Skip to main content

Memory Leaks: The Lord of the Rings: The Battle For Middle-Earth

⚔️ And my axe...

The Lord of the Rings movies hit theaters in December 2001 and were an unparalleled box office success. Naturally, there was a desire to capitalize on that success with tie-in video games, which started to arrive about a year later. The first few to hit the scene were about what you'd expect: over-the-shoulder hack-and-slash affairs that were just a little too dark and drab because that was the tone of serious video games, but then in 2004 we got something different: a campaign-style RTS that allowed you to play through the events of the movies as either good or evil. And it was The Lord of the Rings: the Battle for Middle-Earth.

How I Remember It...

As someone who was obsessed with The Lord of the Rings in 2004, I think it's safe to say that I played most of the games that were attached to this IP. And I was mostly disappointed, because I don't care for hack-and-slash gameplay all that much. When BfME came out, the big selling point on the box was that you could re-mix battles. You could summon ents to the Battle of Helms deep, for example. And while this was true, it was also the least interesting part of the game.

Indeed, the real selling point of the game is that the RTS format is the perfect way to tell this story. Rather than just following Aragorn as he wallops orcs in yet another dungeon, BfME is much more about moving armies around and taking control of territories. There's some hero management, especially on the Good side, but for the most part it's about managing your resources, balancing income against unit-generation so you can take down the enemy encampment. Will you need ballistas to deal with fortifications? How aggressively should you defend your own camps? What's the right mix of cavalry and infantry? How much should you explore in order to find extra resources? Should you upgrade your units or not?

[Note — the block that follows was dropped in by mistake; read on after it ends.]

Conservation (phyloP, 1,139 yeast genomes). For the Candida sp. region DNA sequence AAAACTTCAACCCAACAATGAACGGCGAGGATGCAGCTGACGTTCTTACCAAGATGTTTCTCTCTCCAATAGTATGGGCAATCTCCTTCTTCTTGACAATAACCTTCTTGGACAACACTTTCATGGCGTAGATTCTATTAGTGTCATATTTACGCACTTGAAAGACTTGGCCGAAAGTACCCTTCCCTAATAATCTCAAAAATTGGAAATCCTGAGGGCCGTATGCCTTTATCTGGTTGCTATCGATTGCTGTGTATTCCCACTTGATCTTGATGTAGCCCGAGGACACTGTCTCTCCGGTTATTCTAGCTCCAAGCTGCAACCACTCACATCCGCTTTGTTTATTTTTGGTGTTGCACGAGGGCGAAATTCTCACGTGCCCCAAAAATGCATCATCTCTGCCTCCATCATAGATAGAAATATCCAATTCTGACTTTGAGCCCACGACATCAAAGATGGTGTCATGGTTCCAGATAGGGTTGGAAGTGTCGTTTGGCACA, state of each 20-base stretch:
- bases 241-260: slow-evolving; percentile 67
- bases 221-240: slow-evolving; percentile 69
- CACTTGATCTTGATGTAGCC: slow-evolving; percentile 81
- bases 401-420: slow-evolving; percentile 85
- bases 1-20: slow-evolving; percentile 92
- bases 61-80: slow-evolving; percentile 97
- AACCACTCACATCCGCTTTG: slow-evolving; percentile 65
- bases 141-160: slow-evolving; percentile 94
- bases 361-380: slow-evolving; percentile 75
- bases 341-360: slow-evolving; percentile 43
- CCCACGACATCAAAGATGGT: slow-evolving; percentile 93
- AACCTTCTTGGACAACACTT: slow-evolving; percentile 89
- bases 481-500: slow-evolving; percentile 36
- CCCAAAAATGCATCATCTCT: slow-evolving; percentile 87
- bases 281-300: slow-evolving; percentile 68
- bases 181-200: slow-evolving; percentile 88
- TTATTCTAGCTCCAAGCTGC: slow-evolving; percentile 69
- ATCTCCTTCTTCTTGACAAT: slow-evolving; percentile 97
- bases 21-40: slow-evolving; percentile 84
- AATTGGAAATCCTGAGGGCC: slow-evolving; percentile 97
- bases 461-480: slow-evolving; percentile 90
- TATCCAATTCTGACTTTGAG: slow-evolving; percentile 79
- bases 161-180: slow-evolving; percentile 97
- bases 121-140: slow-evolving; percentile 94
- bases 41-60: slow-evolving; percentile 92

This is a key decision because upgrades are expensive but upgraded units will self-heal and follow you from mission to mission. There's also an upgrade tree for your army to unlock special abilities like summoning ents or wraiths or using the Eye of Sauron to strike fear into your enemy. There's also unit composition to worry about. You can combine two simple units of the same type. E.g., a unit of swordsmen and a unit of pikemen become a single unit with pikes in front and swords behind. Or maybe you want pikes and archers. There's a decent mix of armies to keep gameplay fresh. Gondor and Rohan have more defensive structures--Morder and Isengard camps don't have walls at all. Rohan's armies are more focused on cavalry, obviously, whereas Gondor is more about infantry and siege engines. Mordor has extremely cheap units until you start buying mumakil. Isengard's probably the most middle of the road: expensive but tough units, including cavalry and decent siege tech.